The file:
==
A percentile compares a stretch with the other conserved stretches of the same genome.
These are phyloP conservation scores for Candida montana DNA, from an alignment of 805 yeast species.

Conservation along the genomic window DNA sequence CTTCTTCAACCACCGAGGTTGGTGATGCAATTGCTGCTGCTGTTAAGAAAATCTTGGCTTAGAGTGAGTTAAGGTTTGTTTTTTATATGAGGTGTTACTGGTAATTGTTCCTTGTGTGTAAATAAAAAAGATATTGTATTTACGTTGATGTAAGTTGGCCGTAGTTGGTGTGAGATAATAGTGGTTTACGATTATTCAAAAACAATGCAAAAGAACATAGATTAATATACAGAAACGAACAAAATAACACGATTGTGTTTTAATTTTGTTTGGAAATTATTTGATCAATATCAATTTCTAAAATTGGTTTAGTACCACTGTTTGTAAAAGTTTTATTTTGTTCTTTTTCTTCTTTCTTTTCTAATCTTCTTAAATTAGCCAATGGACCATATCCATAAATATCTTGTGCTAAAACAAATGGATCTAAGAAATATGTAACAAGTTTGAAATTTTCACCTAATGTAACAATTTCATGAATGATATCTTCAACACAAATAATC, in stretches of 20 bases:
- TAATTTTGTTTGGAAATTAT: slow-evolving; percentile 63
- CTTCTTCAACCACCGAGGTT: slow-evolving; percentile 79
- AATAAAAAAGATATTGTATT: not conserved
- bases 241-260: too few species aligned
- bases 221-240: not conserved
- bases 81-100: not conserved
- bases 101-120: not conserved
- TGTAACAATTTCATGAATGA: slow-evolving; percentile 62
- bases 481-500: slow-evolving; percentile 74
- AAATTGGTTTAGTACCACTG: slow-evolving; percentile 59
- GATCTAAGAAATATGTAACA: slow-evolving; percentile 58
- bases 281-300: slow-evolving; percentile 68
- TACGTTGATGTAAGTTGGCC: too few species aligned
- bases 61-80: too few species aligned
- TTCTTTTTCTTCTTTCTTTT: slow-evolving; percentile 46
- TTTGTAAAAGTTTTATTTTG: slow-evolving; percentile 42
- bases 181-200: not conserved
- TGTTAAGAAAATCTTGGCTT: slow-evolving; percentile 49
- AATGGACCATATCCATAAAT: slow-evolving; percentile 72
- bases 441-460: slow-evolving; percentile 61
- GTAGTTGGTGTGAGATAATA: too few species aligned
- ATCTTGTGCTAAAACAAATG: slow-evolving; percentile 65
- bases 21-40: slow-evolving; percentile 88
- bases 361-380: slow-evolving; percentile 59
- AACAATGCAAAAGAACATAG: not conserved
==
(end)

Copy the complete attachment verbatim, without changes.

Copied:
A percentile compares a stretch with the other conserved stretches of the same genome.
These are phyloP conservation scores for Candida montana DNA, from an alignment of 805 yeast species.

Conservation along the genomic window DNA sequence CTTCTTCAACCACCGAGGTTGGTGATGCAATTGCTGCTGCTGTTAAGAAAATCTTGGCTTAGAGTGAGTTAAGGTTTGTTTTTTATATGAGGTGTTACTGGTAATTGTTCCTTGTGTGTAAATAAAAAAGATATTGTATTTACGTTGATGTAAGTTGGCCGTAGTTGGTGTGAGATAATAGTGGTTTACGATTATTCAAAAACAATGCAAAAGAACATAGATTAATATACAGAAACGAACAAAATAACACGATTGTGTTTTAATTTTGTTTGGAAATTATTTGATCAATATCAATTTCTAAAATTGGTTTAGTACCACTGTTTGTAAAAGTTTTATTTTGTTCTTTTTCTTCTTTCTTTTCTAATCTTCTTAAATTAGCCAATGGACCATATCCATAAATATCTTGTGCTAAAACAAATGGATCTAAGAAATATGTAACAAGTTTGAAATTTTCACCTAATGTAACAATTTCATGAATGATATCTTCAACACAAATAATC, in stretches of 20 bases:
- TAATTTTGTTTGGAAATTAT: slow-evolving; percentile 63
- CTTCTTCAACCACCGAGGTT: slow-evolving; percentile 79
- AATAAAAAAGATATTGTATT: not conserved
- bases 241-260: too few species aligned
- bases 221-240: not conserved
- bases 81-100: not conserved
- bases 101-120: not conserved
- TGTAACAATTTCATGAATGA: slow-evolving; percentile 62
- bases 481-500: slow-evolving; percentile 74
- AAATTGGTTTAGTACCACTG: slow-evolving; percentile 59
- GATCTAAGAAATATGTAACA: slow-evolving; percentile 58
- bases 281-300: slow-evolving; percentile 68
- TACGTTGATGTAAGTTGGCC: too few species aligned
- bases 61-80: too few species aligned
- TTCTTTTTCTTCTTTCTTTT: slow-evolving; percentile 46
- TTTGTAAAAGTTTTATTTTG: slow-evolving; percentile 42
- bases 181-200: not conserved
- TGTTAAGAAAATCTTGGCTT: slow-evolving; percentile 49
- AATGGACCATATCCATAAAT: slow-evolving; percentile 72
- bases 441-460: slow-evolving; percentile 61
- GTAGTTGGTGTGAGATAATA: too few species aligned
- ATCTTGTGCTAAAACAAATG: slow-evolving; percentile 65
- bases 21-40: slow-evolving; percentile 88
- bases 361-380: slow-evolving; percentile 59
- AACAATGCAAAAGAACATAG: not conserved